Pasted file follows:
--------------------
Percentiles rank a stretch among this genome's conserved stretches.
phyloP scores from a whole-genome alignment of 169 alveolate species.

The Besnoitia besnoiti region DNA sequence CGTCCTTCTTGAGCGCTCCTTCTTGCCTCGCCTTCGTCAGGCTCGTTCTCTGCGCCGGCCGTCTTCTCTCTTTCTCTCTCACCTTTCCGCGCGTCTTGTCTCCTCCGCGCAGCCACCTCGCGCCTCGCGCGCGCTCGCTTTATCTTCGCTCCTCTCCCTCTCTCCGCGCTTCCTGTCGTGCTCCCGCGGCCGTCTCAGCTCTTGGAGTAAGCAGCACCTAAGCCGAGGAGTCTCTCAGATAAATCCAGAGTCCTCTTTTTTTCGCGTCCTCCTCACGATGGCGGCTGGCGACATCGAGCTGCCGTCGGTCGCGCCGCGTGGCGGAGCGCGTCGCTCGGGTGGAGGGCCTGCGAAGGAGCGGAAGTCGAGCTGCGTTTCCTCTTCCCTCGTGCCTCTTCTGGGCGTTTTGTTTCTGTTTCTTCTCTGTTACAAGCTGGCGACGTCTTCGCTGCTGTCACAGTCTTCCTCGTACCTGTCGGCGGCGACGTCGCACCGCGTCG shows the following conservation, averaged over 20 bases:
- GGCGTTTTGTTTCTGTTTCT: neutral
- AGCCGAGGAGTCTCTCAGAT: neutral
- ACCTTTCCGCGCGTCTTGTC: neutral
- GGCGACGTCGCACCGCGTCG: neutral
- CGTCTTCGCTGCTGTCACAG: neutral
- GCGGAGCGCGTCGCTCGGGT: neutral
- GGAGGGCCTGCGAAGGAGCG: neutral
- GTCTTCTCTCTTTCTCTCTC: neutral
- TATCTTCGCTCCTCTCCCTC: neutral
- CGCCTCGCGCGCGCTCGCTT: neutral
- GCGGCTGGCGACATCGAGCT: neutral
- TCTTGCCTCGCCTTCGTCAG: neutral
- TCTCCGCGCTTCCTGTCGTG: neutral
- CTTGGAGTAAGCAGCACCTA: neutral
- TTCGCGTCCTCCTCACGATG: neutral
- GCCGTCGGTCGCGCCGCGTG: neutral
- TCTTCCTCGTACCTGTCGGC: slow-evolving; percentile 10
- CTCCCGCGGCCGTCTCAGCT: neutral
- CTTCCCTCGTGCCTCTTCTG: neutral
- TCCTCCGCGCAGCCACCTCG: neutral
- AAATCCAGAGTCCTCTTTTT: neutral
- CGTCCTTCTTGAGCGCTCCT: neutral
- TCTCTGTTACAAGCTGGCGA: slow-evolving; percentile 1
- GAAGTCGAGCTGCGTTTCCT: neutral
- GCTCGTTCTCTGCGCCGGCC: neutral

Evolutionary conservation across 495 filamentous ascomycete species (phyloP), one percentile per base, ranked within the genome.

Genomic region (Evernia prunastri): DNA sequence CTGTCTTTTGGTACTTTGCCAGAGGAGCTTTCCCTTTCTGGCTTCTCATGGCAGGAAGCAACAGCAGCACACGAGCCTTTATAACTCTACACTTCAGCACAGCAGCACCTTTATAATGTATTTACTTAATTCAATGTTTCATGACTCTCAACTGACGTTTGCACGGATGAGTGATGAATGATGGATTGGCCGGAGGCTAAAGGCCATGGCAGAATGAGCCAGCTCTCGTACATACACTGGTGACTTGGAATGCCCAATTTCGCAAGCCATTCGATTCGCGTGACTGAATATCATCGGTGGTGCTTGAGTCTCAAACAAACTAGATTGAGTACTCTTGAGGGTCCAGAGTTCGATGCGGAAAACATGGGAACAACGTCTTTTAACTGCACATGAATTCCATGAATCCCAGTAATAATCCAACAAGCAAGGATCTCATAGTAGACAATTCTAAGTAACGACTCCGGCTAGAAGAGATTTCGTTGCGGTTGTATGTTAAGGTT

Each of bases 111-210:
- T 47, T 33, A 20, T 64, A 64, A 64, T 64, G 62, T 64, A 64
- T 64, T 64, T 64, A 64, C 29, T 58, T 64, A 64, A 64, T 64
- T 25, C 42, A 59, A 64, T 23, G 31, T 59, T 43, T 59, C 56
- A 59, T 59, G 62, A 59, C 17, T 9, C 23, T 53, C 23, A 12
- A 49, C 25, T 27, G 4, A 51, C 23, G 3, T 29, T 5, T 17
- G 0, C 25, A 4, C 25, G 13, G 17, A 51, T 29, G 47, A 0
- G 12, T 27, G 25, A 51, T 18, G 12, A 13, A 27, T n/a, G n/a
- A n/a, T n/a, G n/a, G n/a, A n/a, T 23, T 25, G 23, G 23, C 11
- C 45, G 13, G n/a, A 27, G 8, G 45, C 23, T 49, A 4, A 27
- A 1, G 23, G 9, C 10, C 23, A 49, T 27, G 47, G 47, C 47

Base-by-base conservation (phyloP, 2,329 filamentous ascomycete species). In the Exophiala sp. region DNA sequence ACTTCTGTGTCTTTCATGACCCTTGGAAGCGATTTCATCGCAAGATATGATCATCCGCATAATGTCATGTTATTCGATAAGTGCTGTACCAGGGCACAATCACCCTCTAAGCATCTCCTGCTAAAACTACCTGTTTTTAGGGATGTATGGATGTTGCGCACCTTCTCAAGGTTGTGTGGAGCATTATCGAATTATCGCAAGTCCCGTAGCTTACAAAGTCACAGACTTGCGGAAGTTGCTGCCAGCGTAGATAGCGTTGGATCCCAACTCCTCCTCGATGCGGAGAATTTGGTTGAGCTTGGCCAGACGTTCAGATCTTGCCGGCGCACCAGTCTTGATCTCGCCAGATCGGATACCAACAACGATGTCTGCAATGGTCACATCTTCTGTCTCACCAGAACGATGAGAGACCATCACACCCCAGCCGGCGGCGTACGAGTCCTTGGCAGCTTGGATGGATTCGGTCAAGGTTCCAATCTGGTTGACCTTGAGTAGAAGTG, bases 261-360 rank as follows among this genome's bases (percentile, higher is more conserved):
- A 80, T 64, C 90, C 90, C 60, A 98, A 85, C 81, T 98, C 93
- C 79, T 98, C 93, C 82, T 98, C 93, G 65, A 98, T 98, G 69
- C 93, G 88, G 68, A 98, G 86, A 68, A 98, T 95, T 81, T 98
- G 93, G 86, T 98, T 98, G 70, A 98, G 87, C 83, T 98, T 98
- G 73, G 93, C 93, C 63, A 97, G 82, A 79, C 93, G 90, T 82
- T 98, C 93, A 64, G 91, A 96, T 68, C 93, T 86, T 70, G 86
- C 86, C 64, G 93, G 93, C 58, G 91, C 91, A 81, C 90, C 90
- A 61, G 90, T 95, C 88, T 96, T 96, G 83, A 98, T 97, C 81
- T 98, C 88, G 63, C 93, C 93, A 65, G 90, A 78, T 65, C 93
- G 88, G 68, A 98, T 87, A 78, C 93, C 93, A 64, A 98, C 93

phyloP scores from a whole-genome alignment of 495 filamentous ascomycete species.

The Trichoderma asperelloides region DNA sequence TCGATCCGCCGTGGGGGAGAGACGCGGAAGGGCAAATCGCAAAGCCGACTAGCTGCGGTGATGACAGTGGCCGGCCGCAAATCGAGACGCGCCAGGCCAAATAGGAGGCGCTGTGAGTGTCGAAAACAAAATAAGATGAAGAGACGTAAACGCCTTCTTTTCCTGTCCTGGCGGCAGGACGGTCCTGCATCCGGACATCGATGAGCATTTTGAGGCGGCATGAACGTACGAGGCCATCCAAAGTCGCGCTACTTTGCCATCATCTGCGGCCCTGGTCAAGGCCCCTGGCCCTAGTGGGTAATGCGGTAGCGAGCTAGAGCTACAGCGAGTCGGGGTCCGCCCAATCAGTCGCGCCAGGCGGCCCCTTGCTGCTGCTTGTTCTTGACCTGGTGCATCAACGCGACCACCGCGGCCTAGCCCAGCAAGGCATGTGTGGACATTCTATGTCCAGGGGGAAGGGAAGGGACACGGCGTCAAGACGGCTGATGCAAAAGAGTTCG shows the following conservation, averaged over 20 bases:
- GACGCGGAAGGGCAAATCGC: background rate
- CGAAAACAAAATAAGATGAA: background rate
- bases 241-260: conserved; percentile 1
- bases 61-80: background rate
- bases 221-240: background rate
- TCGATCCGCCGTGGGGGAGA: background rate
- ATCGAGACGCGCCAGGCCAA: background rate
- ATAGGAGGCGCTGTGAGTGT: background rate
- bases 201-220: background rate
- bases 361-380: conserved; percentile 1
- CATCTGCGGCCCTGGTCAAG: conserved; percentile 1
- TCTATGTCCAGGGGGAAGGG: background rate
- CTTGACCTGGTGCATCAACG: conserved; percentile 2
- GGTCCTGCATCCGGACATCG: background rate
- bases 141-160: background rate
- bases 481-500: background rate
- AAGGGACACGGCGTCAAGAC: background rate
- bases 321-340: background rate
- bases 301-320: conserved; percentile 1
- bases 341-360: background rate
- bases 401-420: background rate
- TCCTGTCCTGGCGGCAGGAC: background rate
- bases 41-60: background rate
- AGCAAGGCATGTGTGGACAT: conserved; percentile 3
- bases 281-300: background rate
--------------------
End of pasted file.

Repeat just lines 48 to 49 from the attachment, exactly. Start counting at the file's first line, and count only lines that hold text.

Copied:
- T 98, C 93, A 64, G 91, A 96, T 68, C 93, T 86, T 70, G 86
- C 86, C 64, G 93, G 93, C 58, G 91, C 91, A 81, C 90, C 90